People of Orlovat, descendants of previous military frontiersmen on the southern border of the Empire, proudly emphasize that their village was named after a habitat of eagles (Serbian ”orao”), who made their nests in the branches of ancient oak trees on the high right bank of the river. According to the last census, the population of Orlovat is 1.500. The gently rolling terrace of the Tamiš, east of the village, is suitable for wine growing, so the people of Orlovat are also known as excellent vintners. They are organized in the ”Merry Brothers” society, named after the famous Predić’s painting. They jokingly state that their vineyards are on the ”highest” point of Middle Banat, as high as 99 meters altitude.
Memories of one of the most famous people of Banat are, except in his village of birth, also cherished in the biggest city of the northern Serbian region. Zrenjanin built a memorial bust to Predić within the unique complex called the Alley of the Greats in Karađorđe’s Park, and a middle school and one street in the city are carrying his name. The National Museum in Zrenjanin keeps the artist’s legacy, with several extraordinary works, such as portraits of King Petar I Karađorđević and King Aleksandar the First, as well as numerous drawings, sketches, accessories from his studio, personal correspondence, notes, documents and photographs. Besides the famous self-portrait, painted in 1949 when he was ninety-two, the legacy also includes his last, unfinished work – Stoning of St. Stephen (1953), exhibited on the easel from Predić’s Belgrade studio.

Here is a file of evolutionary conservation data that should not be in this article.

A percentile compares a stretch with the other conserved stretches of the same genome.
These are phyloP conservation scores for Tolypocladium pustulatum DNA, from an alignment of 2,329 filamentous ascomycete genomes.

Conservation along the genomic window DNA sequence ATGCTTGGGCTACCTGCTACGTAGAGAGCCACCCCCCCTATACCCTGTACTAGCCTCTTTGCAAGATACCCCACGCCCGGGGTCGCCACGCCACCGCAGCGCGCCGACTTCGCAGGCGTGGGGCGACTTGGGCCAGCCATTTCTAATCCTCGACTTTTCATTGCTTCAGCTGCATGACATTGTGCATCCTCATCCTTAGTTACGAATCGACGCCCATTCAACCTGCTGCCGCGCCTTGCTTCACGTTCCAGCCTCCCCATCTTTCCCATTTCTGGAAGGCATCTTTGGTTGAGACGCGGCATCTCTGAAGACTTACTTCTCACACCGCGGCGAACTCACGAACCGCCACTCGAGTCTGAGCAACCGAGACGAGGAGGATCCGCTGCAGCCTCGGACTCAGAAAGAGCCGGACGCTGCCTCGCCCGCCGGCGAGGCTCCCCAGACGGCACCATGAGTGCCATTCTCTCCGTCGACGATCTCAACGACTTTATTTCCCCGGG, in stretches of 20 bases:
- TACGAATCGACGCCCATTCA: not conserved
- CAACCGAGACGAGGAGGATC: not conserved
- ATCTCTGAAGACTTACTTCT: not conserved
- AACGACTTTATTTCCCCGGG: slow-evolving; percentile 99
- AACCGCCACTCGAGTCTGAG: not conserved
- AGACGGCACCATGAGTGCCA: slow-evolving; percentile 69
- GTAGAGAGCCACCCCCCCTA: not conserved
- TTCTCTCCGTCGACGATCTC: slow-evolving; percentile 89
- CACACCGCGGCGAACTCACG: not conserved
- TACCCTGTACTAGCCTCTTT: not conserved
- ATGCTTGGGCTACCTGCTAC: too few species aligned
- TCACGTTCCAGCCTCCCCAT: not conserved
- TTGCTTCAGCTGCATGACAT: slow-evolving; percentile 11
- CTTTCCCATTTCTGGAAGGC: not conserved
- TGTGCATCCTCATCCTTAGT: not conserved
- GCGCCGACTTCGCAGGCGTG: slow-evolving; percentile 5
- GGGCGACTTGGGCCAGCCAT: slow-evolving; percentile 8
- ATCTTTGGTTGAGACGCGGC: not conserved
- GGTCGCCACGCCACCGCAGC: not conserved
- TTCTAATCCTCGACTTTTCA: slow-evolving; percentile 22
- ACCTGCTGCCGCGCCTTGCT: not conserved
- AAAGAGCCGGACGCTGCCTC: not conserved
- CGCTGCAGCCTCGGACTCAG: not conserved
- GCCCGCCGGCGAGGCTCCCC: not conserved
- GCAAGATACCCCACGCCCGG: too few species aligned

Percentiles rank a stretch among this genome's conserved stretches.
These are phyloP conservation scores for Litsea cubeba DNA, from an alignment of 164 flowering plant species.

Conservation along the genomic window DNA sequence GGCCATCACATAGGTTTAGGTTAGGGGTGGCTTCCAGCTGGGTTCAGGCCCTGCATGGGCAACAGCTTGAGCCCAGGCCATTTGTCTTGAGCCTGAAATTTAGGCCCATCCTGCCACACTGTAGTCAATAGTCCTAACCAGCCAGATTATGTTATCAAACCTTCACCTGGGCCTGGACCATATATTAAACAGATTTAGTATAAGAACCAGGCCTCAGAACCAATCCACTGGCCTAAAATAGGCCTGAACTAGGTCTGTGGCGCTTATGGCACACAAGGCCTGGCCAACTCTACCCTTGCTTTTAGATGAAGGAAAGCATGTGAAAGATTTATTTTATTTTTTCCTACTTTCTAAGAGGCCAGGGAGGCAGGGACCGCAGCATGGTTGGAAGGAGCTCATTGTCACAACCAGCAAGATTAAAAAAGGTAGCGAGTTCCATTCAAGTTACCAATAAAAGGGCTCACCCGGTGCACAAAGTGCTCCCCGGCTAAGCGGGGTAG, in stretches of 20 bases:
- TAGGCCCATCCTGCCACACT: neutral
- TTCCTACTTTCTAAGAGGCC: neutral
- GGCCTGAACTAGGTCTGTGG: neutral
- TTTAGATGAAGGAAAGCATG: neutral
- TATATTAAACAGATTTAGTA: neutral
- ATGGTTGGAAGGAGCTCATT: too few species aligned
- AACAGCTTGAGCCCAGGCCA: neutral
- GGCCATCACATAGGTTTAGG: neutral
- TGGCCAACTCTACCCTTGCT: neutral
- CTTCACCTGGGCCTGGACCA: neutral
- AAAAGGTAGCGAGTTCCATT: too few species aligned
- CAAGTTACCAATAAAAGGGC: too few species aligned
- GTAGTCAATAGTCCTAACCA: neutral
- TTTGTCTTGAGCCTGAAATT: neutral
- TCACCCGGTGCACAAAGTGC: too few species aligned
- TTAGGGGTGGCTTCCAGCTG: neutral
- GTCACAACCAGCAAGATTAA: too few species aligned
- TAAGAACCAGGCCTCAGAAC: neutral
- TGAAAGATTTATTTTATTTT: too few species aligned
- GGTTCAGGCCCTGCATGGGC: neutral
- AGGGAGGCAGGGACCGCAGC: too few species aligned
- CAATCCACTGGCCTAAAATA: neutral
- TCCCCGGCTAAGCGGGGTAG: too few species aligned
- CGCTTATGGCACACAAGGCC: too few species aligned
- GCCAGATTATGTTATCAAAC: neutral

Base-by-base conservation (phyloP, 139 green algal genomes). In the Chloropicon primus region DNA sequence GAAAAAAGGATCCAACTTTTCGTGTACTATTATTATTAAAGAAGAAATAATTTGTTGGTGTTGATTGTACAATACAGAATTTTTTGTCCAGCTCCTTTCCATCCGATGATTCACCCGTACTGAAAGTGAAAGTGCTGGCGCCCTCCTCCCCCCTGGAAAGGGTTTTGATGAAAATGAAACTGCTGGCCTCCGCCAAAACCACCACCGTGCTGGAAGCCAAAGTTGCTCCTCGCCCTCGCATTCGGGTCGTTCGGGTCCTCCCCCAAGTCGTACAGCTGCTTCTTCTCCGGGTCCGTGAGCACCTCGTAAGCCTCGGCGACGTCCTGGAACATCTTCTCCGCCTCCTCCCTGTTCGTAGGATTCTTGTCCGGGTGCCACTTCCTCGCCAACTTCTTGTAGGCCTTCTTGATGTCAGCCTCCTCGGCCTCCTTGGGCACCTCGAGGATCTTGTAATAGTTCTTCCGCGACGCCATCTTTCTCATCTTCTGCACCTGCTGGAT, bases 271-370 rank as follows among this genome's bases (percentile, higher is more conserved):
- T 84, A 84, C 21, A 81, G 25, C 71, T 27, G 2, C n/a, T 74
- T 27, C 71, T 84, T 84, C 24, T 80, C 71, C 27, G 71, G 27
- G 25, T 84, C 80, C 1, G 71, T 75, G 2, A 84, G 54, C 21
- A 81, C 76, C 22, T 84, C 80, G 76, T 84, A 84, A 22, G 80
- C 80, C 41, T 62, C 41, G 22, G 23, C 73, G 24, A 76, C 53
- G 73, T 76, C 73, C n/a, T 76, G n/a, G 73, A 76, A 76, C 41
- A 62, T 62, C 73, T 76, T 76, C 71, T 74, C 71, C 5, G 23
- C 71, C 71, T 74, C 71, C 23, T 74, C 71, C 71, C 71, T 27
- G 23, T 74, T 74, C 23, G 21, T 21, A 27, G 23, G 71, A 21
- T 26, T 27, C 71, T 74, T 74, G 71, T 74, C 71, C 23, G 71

The representative salon of the museum at the central city square was opened in 2005 with the exhibition of Predić’s paintings, and visited by more than fifteen thousand visitors. With a similar exhibition, planned for the day of Uroš’s birth, December 7, Zrenjanin is further demonstrating the immeasurable importance of his art and deep trace he left in Serbian art.


Works in Bečej
Also famous is Predić’s iconostasis painted in the Orthodox church in Bečej, where he was later hired by one of the most prominent families in Vojvodina, landowners Dunđerski, to paint the iconostasis in the chapel of Bogdan Dunđerski, raised next to his ”Fantast” castle. This friendship also lasted long, more than half a century.


Stone Palette
According to his testament from 1949, Uroš Predić asked to be buried in Orlovat, ”next to his good mother”. In February 1953, he was welcomed by his villagers in silence and with great respect taken through the village one last time, to the family tomb in the local cemetery, on a gentle height along the Tamiš. The modest grave was coated with marble only decades later, and a new tombstone made, resembling a painting palette.